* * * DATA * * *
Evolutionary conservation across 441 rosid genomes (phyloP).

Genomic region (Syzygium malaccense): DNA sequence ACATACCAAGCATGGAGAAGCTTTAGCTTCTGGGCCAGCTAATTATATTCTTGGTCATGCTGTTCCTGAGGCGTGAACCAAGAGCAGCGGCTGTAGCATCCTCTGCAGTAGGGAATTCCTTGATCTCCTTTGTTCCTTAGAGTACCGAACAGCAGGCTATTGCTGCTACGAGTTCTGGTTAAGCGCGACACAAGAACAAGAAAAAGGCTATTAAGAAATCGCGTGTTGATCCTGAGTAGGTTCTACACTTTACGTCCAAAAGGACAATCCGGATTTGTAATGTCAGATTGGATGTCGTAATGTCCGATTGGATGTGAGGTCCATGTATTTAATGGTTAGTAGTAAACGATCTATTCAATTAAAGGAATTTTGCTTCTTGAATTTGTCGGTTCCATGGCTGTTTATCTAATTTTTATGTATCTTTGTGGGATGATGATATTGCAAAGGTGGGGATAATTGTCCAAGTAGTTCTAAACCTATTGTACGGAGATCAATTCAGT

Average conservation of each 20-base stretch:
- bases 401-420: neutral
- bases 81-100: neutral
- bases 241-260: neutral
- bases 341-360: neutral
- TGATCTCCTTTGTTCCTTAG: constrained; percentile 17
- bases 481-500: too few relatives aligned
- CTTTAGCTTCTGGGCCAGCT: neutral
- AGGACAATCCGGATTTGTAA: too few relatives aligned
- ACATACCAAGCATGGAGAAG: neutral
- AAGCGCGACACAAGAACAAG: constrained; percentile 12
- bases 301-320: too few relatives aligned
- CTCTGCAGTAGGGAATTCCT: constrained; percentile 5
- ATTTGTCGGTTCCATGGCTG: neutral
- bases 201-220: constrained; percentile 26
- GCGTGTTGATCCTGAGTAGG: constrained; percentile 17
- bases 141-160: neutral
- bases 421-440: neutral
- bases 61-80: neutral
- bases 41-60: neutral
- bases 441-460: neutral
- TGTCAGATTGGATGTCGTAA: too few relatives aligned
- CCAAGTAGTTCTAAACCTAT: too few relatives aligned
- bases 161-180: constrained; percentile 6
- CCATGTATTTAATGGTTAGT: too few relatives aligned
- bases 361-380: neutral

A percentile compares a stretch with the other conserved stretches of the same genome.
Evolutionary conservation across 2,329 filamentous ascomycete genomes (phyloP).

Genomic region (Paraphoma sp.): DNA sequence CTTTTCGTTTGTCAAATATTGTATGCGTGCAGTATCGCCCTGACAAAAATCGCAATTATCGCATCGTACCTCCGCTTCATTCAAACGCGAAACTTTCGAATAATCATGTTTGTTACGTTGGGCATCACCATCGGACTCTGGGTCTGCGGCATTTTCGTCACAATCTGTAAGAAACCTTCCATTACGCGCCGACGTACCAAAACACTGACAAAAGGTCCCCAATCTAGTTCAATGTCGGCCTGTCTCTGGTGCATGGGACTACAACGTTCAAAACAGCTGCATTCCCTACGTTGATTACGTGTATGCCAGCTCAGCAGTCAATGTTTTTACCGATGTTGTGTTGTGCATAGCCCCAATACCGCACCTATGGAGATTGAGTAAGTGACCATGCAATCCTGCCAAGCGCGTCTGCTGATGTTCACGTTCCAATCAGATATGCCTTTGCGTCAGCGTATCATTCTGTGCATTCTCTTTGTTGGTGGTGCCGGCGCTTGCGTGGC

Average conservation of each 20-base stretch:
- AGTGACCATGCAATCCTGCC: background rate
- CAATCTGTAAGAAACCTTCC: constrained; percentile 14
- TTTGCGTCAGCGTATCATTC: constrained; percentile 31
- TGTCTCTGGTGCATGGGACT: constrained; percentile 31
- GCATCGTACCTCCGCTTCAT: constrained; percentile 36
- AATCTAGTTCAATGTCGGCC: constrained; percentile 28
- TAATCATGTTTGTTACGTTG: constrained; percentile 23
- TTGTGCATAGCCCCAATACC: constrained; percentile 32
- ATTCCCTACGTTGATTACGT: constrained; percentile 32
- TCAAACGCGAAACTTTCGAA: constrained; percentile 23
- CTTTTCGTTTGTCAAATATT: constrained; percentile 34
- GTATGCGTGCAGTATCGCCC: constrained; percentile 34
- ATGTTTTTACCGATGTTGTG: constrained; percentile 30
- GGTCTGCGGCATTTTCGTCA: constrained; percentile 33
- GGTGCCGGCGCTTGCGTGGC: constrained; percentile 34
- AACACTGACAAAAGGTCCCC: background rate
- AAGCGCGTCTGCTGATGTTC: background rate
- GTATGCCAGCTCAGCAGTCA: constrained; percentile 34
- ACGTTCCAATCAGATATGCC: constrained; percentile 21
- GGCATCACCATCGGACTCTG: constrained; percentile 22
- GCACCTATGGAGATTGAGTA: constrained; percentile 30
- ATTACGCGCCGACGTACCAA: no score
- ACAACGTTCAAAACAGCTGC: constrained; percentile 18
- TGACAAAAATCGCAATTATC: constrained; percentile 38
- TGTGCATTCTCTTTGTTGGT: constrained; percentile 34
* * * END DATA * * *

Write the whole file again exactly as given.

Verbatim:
Evolutionary conservation across 441 rosid genomes (phyloP).

Genomic region (Syzygium malaccense): DNA sequence ACATACCAAGCATGGAGAAGCTTTAGCTTCTGGGCCAGCTAATTATATTCTTGGTCATGCTGTTCCTGAGGCGTGAACCAAGAGCAGCGGCTGTAGCATCCTCTGCAGTAGGGAATTCCTTGATCTCCTTTGTTCCTTAGAGTACCGAACAGCAGGCTATTGCTGCTACGAGTTCTGGTTAAGCGCGACACAAGAACAAGAAAAAGGCTATTAAGAAATCGCGTGTTGATCCTGAGTAGGTTCTACACTTTACGTCCAAAAGGACAATCCGGATTTGTAATGTCAGATTGGATGTCGTAATGTCCGATTGGATGTGAGGTCCATGTATTTAATGGTTAGTAGTAAACGATCTATTCAATTAAAGGAATTTTGCTTCTTGAATTTGTCGGTTCCATGGCTGTTTATCTAATTTTTATGTATCTTTGTGGGATGATGATATTGCAAAGGTGGGGATAATTGTCCAAGTAGTTCTAAACCTATTGTACGGAGATCAATTCAGT

Average conservation of each 20-base stretch:
- bases 401-420: neutral
- bases 81-100: neutral
- bases 241-260: neutral
- bases 341-360: neutral
- TGATCTCCTTTGTTCCTTAG: constrained; percentile 17
- bases 481-500: too few relatives aligned
- CTTTAGCTTCTGGGCCAGCT: neutral
- AGGACAATCCGGATTTGTAA: too few relatives aligned
- ACATACCAAGCATGGAGAAG: neutral
- AAGCGCGACACAAGAACAAG: constrained; percentile 12
- bases 301-320: too few relatives aligned
- CTCTGCAGTAGGGAATTCCT: constrained; percentile 5
- ATTTGTCGGTTCCATGGCTG: neutral
- bases 201-220: constrained; percentile 26
- GCGTGTTGATCCTGAGTAGG: constrained; percentile 17
- bases 141-160: neutral
- bases 421-440: neutral
- bases 61-80: neutral
- bases 41-60: neutral
- bases 441-460: neutral
- TGTCAGATTGGATGTCGTAA: too few relatives aligned
- CCAAGTAGTTCTAAACCTAT: too few relatives aligned
- bases 161-180: constrained; percentile 6
- CCATGTATTTAATGGTTAGT: too few relatives aligned
- bases 361-380: neutral

A percentile compares a stretch with the other conserved stretches of the same genome.
Evolutionary conservation across 2,329 filamentous ascomycete genomes (phyloP).

Genomic region (Paraphoma sp.): DNA sequence CTTTTCGTTTGTCAAATATTGTATGCGTGCAGTATCGCCCTGACAAAAATCGCAATTATCGCATCGTACCTCCGCTTCATTCAAACGCGAAACTTTCGAATAATCATGTTTGTTACGTTGGGCATCACCATCGGACTCTGGGTCTGCGGCATTTTCGTCACAATCTGTAAGAAACCTTCCATTACGCGCCGACGTACCAAAACACTGACAAAAGGTCCCCAATCTAGTTCAATGTCGGCCTGTCTCTGGTGCATGGGACTACAACGTTCAAAACAGCTGCATTCCCTACGTTGATTACGTGTATGCCAGCTCAGCAGTCAATGTTTTTACCGATGTTGTGTTGTGCATAGCCCCAATACCGCACCTATGGAGATTGAGTAAGTGACCATGCAATCCTGCCAAGCGCGTCTGCTGATGTTCACGTTCCAATCAGATATGCCTTTGCGTCAGCGTATCATTCTGTGCATTCTCTTTGTTGGTGGTGCCGGCGCTTGCGTGGC

Average conservation of each 20-base stretch:
- AGTGACCATGCAATCCTGCC: background rate
- CAATCTGTAAGAAACCTTCC: constrained; percentile 14
- TTTGCGTCAGCGTATCATTC: constrained; percentile 31
- TGTCTCTGGTGCATGGGACT: constrained; percentile 31
- GCATCGTACCTCCGCTTCAT: constrained; percentile 36
- AATCTAGTTCAATGTCGGCC: constrained; percentile 28
- TAATCATGTTTGTTACGTTG: constrained; percentile 23
- TTGTGCATAGCCCCAATACC: constrained; percentile 32
- ATTCCCTACGTTGATTACGT: constrained; percentile 32
- TCAAACGCGAAACTTTCGAA: constrained; percentile 23
- CTTTTCGTTTGTCAAATATT: constrained; percentile 34
- GTATGCGTGCAGTATCGCCC: constrained; percentile 34
- ATGTTTTTACCGATGTTGTG: constrained; percentile 30
- GGTCTGCGGCATTTTCGTCA: constrained; percentile 33
- GGTGCCGGCGCTTGCGTGGC: constrained; percentile 34
- AACACTGACAAAAGGTCCCC: background rate
- AAGCGCGTCTGCTGATGTTC: background rate
- GTATGCCAGCTCAGCAGTCA: constrained; percentile 34
- ACGTTCCAATCAGATATGCC: constrained; percentile 21
- GGCATCACCATCGGACTCTG: constrained; percentile 22
- GCACCTATGGAGATTGAGTA: constrained; percentile 30
- ATTACGCGCCGACGTACCAA: no score
- ACAACGTTCAAAACAGCTGC: constrained; percentile 18
- TGACAAAAATCGCAATTATC: constrained; percentile 38
- TGTGCATTCTCTTTGTTGGT: constrained; percentile 34